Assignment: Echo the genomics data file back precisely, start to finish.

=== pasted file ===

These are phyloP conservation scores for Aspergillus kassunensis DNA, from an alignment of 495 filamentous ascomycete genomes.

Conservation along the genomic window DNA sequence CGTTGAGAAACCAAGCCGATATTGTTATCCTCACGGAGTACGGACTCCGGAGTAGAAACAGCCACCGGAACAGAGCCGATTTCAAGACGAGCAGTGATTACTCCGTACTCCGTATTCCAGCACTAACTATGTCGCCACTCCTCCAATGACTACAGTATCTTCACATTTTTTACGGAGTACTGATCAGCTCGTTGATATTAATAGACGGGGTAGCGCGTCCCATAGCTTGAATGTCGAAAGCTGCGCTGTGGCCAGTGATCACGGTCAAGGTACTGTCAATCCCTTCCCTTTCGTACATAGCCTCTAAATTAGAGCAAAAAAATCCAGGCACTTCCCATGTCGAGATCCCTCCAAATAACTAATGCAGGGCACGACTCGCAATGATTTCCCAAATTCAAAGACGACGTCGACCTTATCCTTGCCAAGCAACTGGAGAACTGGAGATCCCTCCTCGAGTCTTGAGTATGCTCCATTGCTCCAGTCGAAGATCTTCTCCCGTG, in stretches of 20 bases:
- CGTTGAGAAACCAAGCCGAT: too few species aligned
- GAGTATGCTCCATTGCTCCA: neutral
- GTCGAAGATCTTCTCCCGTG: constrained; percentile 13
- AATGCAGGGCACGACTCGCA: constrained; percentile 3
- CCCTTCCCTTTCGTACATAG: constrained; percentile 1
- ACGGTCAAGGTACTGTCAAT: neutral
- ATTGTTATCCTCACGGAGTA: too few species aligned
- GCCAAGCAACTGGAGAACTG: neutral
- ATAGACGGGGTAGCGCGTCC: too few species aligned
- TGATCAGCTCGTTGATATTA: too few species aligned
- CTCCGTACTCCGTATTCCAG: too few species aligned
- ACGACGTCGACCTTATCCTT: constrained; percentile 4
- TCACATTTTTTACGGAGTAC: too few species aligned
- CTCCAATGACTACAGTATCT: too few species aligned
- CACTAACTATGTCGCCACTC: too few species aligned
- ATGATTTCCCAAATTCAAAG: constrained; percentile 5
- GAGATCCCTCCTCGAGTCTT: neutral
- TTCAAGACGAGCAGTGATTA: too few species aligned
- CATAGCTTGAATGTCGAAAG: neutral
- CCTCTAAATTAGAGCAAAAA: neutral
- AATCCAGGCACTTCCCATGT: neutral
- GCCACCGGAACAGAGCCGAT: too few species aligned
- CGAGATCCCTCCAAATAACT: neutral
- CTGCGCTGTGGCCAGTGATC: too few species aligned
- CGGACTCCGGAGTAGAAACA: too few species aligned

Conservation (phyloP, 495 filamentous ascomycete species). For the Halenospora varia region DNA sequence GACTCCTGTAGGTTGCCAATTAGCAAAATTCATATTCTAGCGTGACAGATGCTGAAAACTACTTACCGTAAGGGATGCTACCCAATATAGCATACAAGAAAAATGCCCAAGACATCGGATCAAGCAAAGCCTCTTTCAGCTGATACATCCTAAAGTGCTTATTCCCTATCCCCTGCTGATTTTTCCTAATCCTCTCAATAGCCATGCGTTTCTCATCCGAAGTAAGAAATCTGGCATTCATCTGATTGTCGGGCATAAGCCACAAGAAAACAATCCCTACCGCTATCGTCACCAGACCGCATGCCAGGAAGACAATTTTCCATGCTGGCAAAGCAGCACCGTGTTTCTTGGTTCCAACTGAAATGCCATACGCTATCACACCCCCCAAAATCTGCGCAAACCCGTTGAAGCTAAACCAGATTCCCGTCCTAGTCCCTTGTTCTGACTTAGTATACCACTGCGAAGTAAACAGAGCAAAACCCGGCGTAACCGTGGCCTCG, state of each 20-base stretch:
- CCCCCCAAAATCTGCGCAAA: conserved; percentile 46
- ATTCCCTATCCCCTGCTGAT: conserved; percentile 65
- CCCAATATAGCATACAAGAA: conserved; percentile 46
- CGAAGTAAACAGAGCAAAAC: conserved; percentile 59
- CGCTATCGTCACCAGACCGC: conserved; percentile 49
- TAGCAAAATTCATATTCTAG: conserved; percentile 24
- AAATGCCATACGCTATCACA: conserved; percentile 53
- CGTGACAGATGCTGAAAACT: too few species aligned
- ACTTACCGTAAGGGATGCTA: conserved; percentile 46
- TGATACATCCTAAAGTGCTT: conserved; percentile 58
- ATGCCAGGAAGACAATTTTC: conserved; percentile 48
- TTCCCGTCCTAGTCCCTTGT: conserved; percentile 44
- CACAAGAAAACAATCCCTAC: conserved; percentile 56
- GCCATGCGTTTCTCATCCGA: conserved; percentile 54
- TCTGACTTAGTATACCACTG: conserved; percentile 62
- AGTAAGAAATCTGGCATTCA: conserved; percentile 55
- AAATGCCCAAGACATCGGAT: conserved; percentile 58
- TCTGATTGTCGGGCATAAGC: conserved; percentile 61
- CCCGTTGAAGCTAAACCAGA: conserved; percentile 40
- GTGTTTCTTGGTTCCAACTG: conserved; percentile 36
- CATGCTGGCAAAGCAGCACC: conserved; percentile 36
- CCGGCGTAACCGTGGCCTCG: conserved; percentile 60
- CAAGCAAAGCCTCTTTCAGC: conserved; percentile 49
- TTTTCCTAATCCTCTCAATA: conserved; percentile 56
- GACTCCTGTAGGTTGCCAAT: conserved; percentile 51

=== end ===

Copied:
These are phyloP conservation scores for Aspergillus kassunensis DNA, from an alignment of 495 filamentous ascomycete genomes.

Conservation along the genomic window DNA sequence CGTTGAGAAACCAAGCCGATATTGTTATCCTCACGGAGTACGGACTCCGGAGTAGAAACAGCCACCGGAACAGAGCCGATTTCAAGACGAGCAGTGATTACTCCGTACTCCGTATTCCAGCACTAACTATGTCGCCACTCCTCCAATGACTACAGTATCTTCACATTTTTTACGGAGTACTGATCAGCTCGTTGATATTAATAGACGGGGTAGCGCGTCCCATAGCTTGAATGTCGAAAGCTGCGCTGTGGCCAGTGATCACGGTCAAGGTACTGTCAATCCCTTCCCTTTCGTACATAGCCTCTAAATTAGAGCAAAAAAATCCAGGCACTTCCCATGTCGAGATCCCTCCAAATAACTAATGCAGGGCACGACTCGCAATGATTTCCCAAATTCAAAGACGACGTCGACCTTATCCTTGCCAAGCAACTGGAGAACTGGAGATCCCTCCTCGAGTCTTGAGTATGCTCCATTGCTCCAGTCGAAGATCTTCTCCCGTG, in stretches of 20 bases:
- CGTTGAGAAACCAAGCCGAT: too few species aligned
- GAGTATGCTCCATTGCTCCA: neutral
- GTCGAAGATCTTCTCCCGTG: constrained; percentile 13
- AATGCAGGGCACGACTCGCA: constrained; percentile 3
- CCCTTCCCTTTCGTACATAG: constrained; percentile 1
- ACGGTCAAGGTACTGTCAAT: neutral
- ATTGTTATCCTCACGGAGTA: too few species aligned
- GCCAAGCAACTGGAGAACTG: neutral
- ATAGACGGGGTAGCGCGTCC: too few species aligned
- TGATCAGCTCGTTGATATTA: too few species aligned
- CTCCGTACTCCGTATTCCAG: too few species aligned
- ACGACGTCGACCTTATCCTT: constrained; percentile 4
- TCACATTTTTTACGGAGTAC: too few species aligned
- CTCCAATGACTACAGTATCT: too few species aligned
- CACTAACTATGTCGCCACTC: too few species aligned
- ATGATTTCCCAAATTCAAAG: constrained; percentile 5
- GAGATCCCTCCTCGAGTCTT: neutral
- TTCAAGACGAGCAGTGATTA: too few species aligned
- CATAGCTTGAATGTCGAAAG: neutral
- CCTCTAAATTAGAGCAAAAA: neutral
- AATCCAGGCACTTCCCATGT: neutral
- GCCACCGGAACAGAGCCGAT: too few species aligned
- CGAGATCCCTCCAAATAACT: neutral
- CTGCGCTGTGGCCAGTGATC: too few species aligned
- CGGACTCCGGAGTAGAAACA: too few species aligned

Conservation (phyloP, 495 filamentous ascomycete species). For the Halenospora varia region DNA sequence GACTCCTGTAGGTTGCCAATTAGCAAAATTCATATTCTAGCGTGACAGATGCTGAAAACTACTTACCGTAAGGGATGCTACCCAATATAGCATACAAGAAAAATGCCCAAGACATCGGATCAAGCAAAGCCTCTTTCAGCTGATACATCCTAAAGTGCTTATTCCCTATCCCCTGCTGATTTTTCCTAATCCTCTCAATAGCCATGCGTTTCTCATCCGAAGTAAGAAATCTGGCATTCATCTGATTGTCGGGCATAAGCCACAAGAAAACAATCCCTACCGCTATCGTCACCAGACCGCATGCCAGGAAGACAATTTTCCATGCTGGCAAAGCAGCACCGTGTTTCTTGGTTCCAACTGAAATGCCATACGCTATCACACCCCCCAAAATCTGCGCAAACCCGTTGAAGCTAAACCAGATTCCCGTCCTAGTCCCTTGTTCTGACTTAGTATACCACTGCGAAGTAAACAGAGCAAAACCCGGCGTAACCGTGGCCTCG, state of each 20-base stretch:
- CCCCCCAAAATCTGCGCAAA: conserved; percentile 46
- ATTCCCTATCCCCTGCTGAT: conserved; percentile 65
- CCCAATATAGCATACAAGAA: conserved; percentile 46
- CGAAGTAAACAGAGCAAAAC: conserved; percentile 59
- CGCTATCGTCACCAGACCGC: conserved; percentile 49
- TAGCAAAATTCATATTCTAG: conserved; percentile 24
- AAATGCCATACGCTATCACA: conserved; percentile 53
- CGTGACAGATGCTGAAAACT: too few species aligned
- ACTTACCGTAAGGGATGCTA: conserved; percentile 46
- TGATACATCCTAAAGTGCTT: conserved; percentile 58
- ATGCCAGGAAGACAATTTTC: conserved; percentile 48
- TTCCCGTCCTAGTCCCTTGT: conserved; percentile 44
- CACAAGAAAACAATCCCTAC: conserved; percentile 56
- GCCATGCGTTTCTCATCCGA: conserved; percentile 54
- TCTGACTTAGTATACCACTG: conserved; percentile 62
- AGTAAGAAATCTGGCATTCA: conserved; percentile 55
- AAATGCCCAAGACATCGGAT: conserved; percentile 58
- TCTGATTGTCGGGCATAAGC: conserved; percentile 61
- CCCGTTGAAGCTAAACCAGA: conserved; percentile 40
- GTGTTTCTTGGTTCCAACTG: conserved; percentile 36
- CATGCTGGCAAAGCAGCACC: conserved; percentile 36
- CCGGCGTAACCGTGGCCTCG: conserved; percentile 60
- CAAGCAAAGCCTCTTTCAGC: conserved; percentile 49
- TTTTCCTAATCCTCTCAATA: conserved; percentile 56
- GACTCCTGTAGGTTGCCAAT: conserved; percentile 51